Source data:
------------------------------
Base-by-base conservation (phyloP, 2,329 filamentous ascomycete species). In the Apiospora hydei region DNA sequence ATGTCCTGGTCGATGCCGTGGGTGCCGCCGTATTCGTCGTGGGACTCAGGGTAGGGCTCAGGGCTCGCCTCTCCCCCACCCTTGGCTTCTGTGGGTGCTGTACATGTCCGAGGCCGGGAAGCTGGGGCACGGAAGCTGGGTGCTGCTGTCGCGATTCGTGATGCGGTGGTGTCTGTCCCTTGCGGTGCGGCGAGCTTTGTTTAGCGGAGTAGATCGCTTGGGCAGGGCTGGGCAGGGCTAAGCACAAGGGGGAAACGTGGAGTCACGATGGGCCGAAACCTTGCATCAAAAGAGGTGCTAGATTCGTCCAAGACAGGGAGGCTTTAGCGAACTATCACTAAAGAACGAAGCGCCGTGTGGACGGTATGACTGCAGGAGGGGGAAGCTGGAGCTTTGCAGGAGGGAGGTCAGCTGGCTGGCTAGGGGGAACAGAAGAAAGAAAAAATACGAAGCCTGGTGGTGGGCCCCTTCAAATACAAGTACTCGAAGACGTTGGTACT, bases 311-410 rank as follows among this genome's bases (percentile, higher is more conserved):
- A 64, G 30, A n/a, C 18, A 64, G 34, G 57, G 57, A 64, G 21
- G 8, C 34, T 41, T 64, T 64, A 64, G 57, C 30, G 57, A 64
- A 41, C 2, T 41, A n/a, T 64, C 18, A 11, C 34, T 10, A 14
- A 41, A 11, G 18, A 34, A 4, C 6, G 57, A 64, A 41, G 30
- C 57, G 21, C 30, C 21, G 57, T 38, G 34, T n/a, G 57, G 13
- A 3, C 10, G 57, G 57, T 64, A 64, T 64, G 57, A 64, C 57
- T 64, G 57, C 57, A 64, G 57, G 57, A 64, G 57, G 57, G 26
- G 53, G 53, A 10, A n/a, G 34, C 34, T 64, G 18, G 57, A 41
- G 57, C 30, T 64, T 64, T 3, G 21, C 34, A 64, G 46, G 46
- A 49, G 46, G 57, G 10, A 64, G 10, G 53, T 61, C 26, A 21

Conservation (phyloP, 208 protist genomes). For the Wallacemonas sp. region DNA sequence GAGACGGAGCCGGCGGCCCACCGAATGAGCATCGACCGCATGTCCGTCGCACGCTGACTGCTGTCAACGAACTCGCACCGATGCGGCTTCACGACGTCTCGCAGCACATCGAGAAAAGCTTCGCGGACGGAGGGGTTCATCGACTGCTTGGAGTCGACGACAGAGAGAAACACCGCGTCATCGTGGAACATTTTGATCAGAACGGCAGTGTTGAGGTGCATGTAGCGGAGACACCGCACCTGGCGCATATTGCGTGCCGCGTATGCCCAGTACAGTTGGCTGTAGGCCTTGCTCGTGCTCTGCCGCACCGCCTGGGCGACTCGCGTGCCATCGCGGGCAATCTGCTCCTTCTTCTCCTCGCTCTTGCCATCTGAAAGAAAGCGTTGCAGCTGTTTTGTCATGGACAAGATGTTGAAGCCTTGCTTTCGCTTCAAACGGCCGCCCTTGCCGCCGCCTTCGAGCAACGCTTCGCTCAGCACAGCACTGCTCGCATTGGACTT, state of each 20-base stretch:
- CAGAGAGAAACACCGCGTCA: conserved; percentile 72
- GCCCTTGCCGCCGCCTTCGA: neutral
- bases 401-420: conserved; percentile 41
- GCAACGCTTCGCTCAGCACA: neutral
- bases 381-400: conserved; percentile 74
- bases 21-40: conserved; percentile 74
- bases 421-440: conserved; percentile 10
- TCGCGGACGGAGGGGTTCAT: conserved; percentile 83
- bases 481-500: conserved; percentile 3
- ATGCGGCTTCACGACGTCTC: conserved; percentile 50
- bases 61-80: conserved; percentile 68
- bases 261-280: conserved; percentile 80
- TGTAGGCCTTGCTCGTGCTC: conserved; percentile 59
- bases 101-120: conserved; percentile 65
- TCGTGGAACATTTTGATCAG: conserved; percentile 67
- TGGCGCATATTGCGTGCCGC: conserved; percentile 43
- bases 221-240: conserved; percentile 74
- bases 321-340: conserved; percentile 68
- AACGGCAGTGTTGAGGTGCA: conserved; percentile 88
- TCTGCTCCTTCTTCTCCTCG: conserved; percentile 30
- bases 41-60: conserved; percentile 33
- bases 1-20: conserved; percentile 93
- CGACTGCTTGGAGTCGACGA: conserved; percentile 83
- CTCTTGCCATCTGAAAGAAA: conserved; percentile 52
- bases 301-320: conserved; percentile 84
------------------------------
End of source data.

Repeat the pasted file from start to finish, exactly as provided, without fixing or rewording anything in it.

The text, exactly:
Base-by-base conservation (phyloP, 2,329 filamentous ascomycete species). In the Apiospora hydei region DNA sequence ATGTCCTGGTCGATGCCGTGGGTGCCGCCGTATTCGTCGTGGGACTCAGGGTAGGGCTCAGGGCTCGCCTCTCCCCCACCCTTGGCTTCTGTGGGTGCTGTACATGTCCGAGGCCGGGAAGCTGGGGCACGGAAGCTGGGTGCTGCTGTCGCGATTCGTGATGCGGTGGTGTCTGTCCCTTGCGGTGCGGCGAGCTTTGTTTAGCGGAGTAGATCGCTTGGGCAGGGCTGGGCAGGGCTAAGCACAAGGGGGAAACGTGGAGTCACGATGGGCCGAAACCTTGCATCAAAAGAGGTGCTAGATTCGTCCAAGACAGGGAGGCTTTAGCGAACTATCACTAAAGAACGAAGCGCCGTGTGGACGGTATGACTGCAGGAGGGGGAAGCTGGAGCTTTGCAGGAGGGAGGTCAGCTGGCTGGCTAGGGGGAACAGAAGAAAGAAAAAATACGAAGCCTGGTGGTGGGCCCCTTCAAATACAAGTACTCGAAGACGTTGGTACT, bases 311-410 rank as follows among this genome's bases (percentile, higher is more conserved):
- A 64, G 30, A n/a, C 18, A 64, G 34, G 57, G 57, A 64, G 21
- G 8, C 34, T 41, T 64, T 64, A 64, G 57, C 30, G 57, A 64
- A 41, C 2, T 41, A n/a, T 64, C 18, A 11, C 34, T 10, A 14
- A 41, A 11, G 18, A 34, A 4, C 6, G 57, A 64, A 41, G 30
- C 57, G 21, C 30, C 21, G 57, T 38, G 34, T n/a, G 57, G 13
- A 3, C 10, G 57, G 57, T 64, A 64, T 64, G 57, A 64, C 57
- T 64, G 57, C 57, A 64, G 57, G 57, A 64, G 57, G 57, G 26
- G 53, G 53, A 10, A n/a, G 34, C 34, T 64, G 18, G 57, A 41
- G 57, C 30, T 64, T 64, T 3, G 21, C 34, A 64, G 46, G 46
- A 49, G 46, G 57, G 10, A 64, G 10, G 53, T 61, C 26, A 21

Conservation (phyloP, 208 protist genomes). For the Wallacemonas sp. region DNA sequence GAGACGGAGCCGGCGGCCCACCGAATGAGCATCGACCGCATGTCCGTCGCACGCTGACTGCTGTCAACGAACTCGCACCGATGCGGCTTCACGACGTCTCGCAGCACATCGAGAAAAGCTTCGCGGACGGAGGGGTTCATCGACTGCTTGGAGTCGACGACAGAGAGAAACACCGCGTCATCGTGGAACATTTTGATCAGAACGGCAGTGTTGAGGTGCATGTAGCGGAGACACCGCACCTGGCGCATATTGCGTGCCGCGTATGCCCAGTACAGTTGGCTGTAGGCCTTGCTCGTGCTCTGCCGCACCGCCTGGGCGACTCGCGTGCCATCGCGGGCAATCTGCTCCTTCTTCTCCTCGCTCTTGCCATCTGAAAGAAAGCGTTGCAGCTGTTTTGTCATGGACAAGATGTTGAAGCCTTGCTTTCGCTTCAAACGGCCGCCCTTGCCGCCGCCTTCGAGCAACGCTTCGCTCAGCACAGCACTGCTCGCATTGGACTT, state of each 20-base stretch:
- CAGAGAGAAACACCGCGTCA: conserved; percentile 72
- GCCCTTGCCGCCGCCTTCGA: neutral
- bases 401-420: conserved; percentile 41
- GCAACGCTTCGCTCAGCACA: neutral
- bases 381-400: conserved; percentile 74
- bases 21-40: conserved; percentile 74
- bases 421-440: conserved; percentile 10
- TCGCGGACGGAGGGGTTCAT: conserved; percentile 83
- bases 481-500: conserved; percentile 3
- ATGCGGCTTCACGACGTCTC: conserved; percentile 50
- bases 61-80: conserved; percentile 68
- bases 261-280: conserved; percentile 80
- TGTAGGCCTTGCTCGTGCTC: conserved; percentile 59
- bases 101-120: conserved; percentile 65
- TCGTGGAACATTTTGATCAG: conserved; percentile 67
- TGGCGCATATTGCGTGCCGC: conserved; percentile 43
- bases 221-240: conserved; percentile 74
- bases 321-340: conserved; percentile 68
- AACGGCAGTGTTGAGGTGCA: conserved; percentile 88
- TCTGCTCCTTCTTCTCCTCG: conserved; percentile 30
- bases 41-60: conserved; percentile 33
- bases 1-20: conserved; percentile 93
- CGACTGCTTGGAGTCGACGA: conserved; percentile 83
- CTCTTGCCATCTGAAAGAAA: conserved; percentile 52
- bases 301-320: conserved; percentile 84